Satire Essay from the Onion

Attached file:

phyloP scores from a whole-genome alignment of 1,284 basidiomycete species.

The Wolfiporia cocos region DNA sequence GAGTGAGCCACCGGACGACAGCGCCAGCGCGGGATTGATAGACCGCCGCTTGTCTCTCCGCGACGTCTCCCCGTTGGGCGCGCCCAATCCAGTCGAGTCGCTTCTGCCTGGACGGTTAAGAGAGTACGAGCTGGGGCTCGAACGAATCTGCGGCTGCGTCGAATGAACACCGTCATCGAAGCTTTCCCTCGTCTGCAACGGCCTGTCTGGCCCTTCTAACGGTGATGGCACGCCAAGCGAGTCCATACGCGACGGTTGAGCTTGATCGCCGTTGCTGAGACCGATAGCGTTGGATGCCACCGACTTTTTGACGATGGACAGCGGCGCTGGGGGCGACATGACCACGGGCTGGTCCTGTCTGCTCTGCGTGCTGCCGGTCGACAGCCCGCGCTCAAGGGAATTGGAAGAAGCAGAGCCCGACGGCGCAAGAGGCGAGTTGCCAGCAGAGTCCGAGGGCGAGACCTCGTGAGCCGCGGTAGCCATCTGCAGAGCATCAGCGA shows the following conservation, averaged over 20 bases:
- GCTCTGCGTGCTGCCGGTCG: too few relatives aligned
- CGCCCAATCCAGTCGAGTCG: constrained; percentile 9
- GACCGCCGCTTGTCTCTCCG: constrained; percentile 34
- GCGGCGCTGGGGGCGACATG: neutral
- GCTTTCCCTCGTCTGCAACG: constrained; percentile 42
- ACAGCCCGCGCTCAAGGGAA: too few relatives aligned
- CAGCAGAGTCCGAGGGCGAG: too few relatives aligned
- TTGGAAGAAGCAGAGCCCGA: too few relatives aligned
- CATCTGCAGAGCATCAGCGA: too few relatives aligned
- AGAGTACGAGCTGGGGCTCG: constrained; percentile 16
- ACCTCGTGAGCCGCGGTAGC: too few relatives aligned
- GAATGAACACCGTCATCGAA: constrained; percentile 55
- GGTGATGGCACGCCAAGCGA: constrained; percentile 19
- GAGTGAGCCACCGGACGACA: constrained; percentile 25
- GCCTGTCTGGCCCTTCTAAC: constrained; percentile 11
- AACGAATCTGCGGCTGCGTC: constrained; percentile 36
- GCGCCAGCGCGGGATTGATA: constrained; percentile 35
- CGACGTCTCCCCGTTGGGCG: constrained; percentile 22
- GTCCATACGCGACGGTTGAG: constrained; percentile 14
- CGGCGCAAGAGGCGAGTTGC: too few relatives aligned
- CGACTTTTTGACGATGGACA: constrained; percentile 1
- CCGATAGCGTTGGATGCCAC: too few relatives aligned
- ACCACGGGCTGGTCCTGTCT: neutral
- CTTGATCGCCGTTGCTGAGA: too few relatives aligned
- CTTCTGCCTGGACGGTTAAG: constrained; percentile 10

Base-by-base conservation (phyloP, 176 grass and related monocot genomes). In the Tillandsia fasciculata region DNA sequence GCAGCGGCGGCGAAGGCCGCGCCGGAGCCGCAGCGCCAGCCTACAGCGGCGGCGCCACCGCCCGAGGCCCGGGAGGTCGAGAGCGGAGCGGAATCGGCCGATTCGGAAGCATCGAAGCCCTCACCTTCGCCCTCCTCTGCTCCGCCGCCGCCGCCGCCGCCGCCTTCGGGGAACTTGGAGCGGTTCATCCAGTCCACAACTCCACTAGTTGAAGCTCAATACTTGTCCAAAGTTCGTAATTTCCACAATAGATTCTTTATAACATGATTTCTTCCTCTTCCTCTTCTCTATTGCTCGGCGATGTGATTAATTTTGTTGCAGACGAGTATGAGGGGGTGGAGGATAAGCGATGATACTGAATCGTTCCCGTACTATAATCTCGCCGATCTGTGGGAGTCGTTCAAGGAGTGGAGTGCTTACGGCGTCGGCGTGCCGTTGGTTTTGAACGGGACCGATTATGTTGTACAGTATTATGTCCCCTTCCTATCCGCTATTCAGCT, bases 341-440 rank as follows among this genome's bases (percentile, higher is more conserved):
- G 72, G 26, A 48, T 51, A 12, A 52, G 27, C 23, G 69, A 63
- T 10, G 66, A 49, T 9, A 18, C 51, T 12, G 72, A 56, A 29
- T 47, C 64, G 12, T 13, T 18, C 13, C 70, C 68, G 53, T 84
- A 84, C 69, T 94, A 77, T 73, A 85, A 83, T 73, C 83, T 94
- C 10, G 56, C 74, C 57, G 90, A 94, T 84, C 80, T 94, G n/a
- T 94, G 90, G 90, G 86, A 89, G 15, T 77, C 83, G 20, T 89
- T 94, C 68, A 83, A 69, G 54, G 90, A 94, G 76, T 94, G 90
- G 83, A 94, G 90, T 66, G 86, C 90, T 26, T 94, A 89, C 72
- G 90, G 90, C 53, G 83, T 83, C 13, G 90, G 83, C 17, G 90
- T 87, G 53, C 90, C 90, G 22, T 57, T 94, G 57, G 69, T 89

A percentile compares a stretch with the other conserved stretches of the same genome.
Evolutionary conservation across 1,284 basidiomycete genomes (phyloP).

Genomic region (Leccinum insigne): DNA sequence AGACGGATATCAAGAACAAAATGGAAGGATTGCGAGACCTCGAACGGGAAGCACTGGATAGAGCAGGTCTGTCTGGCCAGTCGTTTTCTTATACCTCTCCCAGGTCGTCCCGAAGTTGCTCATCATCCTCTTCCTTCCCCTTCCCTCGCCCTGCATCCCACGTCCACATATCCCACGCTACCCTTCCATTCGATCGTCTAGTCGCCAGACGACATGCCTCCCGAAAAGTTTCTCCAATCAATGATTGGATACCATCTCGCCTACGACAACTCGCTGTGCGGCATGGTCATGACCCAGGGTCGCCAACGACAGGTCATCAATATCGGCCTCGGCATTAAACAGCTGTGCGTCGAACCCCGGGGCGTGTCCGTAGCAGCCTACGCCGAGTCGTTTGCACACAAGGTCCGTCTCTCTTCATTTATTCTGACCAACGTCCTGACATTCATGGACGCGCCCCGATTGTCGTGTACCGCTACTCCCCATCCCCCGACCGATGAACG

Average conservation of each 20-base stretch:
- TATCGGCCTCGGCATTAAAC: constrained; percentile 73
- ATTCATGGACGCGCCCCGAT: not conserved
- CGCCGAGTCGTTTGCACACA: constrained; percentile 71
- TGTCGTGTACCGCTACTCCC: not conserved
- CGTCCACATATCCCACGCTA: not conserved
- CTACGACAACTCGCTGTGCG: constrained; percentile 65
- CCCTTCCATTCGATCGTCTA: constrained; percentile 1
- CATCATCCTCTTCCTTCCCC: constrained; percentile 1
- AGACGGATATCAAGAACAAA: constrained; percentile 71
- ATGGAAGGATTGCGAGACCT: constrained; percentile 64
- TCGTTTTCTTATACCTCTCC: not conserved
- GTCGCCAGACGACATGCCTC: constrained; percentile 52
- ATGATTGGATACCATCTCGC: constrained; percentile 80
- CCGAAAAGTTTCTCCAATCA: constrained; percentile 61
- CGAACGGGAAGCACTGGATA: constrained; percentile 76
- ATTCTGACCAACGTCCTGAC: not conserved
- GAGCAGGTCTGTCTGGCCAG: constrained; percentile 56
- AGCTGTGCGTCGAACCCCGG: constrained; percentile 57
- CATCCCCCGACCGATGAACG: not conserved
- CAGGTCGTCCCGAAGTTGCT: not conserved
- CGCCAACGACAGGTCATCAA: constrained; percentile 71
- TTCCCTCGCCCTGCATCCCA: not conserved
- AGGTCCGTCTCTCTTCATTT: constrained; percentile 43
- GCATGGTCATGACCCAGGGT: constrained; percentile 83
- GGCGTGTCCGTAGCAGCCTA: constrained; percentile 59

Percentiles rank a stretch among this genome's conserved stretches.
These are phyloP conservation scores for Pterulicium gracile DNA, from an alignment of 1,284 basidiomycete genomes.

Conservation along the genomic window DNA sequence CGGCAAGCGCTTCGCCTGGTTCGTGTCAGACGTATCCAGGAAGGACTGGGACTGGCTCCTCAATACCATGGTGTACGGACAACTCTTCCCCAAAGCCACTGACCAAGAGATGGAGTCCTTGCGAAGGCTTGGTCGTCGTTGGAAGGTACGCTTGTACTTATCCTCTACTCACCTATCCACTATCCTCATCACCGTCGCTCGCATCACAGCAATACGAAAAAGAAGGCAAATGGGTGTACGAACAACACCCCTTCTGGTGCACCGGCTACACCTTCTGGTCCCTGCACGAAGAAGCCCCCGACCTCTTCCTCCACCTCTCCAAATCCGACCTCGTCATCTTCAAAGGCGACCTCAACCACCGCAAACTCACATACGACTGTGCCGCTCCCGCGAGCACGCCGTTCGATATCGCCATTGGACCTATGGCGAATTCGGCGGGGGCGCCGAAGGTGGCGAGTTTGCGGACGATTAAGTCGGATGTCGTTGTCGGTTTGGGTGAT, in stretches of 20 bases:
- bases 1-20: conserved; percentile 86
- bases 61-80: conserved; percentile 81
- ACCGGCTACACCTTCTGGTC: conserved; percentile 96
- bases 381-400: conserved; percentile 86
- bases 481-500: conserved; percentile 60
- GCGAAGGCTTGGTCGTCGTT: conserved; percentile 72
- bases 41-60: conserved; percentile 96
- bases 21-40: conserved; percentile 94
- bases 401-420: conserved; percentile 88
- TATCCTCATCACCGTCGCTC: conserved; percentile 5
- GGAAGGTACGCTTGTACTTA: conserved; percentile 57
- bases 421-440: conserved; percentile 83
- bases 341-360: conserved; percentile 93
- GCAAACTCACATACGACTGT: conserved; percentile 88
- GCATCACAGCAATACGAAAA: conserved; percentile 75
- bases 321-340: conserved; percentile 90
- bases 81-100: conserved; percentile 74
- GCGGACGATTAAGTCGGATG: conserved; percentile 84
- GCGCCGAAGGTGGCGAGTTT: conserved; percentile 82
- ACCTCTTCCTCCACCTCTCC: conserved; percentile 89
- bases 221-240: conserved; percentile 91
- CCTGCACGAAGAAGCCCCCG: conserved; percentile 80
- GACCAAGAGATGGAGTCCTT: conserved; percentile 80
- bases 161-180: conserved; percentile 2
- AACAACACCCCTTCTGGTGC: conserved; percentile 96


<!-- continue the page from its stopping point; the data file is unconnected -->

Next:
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Advertising companies often attempt to push a product onto a customer. The Onion, a publication devoted to humor and satire, effectively mocks marketing companies through rhetorical strategies. The Onion begins with an alliteration, drawing the reader in quickly while also setting a sardonic tone. "Stressed and sore-footed American everywhere are clamoring for the exciting new MagnaSoles shoe inserts." The author also uses vivid imagery, "clamoring," "exciting," which adds to his ever present mocking tone. In line 4-5, the author states "using no fewer than five forms of pseudoscience." This conveys alliteration, which marketing companies use. This also exposes marketing techniques and mocks them, resulting in humor. The overuse of profound imagery found in the following paragraph creates more humor. With phrases such as "harnesses the power of magnetism," and "align the biomagnetic field around your foot," they author further mocks how a consumer is easily fooled by trusting in big words, which often sound correct. This would normally connect to the reader as logos, however, the author plainly uses his diction in order to create an acrimonious feeling. Where a marketing company would attempt to reassure the reader that the product and creator serves as trustworthy, this author mocks it by such diction as "its," and "features more than 200 isometrically aligned Contour Points," should give the reader a reassuring emotion, or it may portray logos. However, the authors tone reveals sarcasm. Often prevalent is the technique of supporting your sources. However, this article uses diction in order to continually support the sarcastic tone. The quote "According to a scientific-sounding literature..." mocks how markets try to sell products to consumers. Continuing on, it self proclaims itself in a mocking way. "MagnaSoles employ a brand-new, cutting-edge form of pseudoscience known as Terranometry."...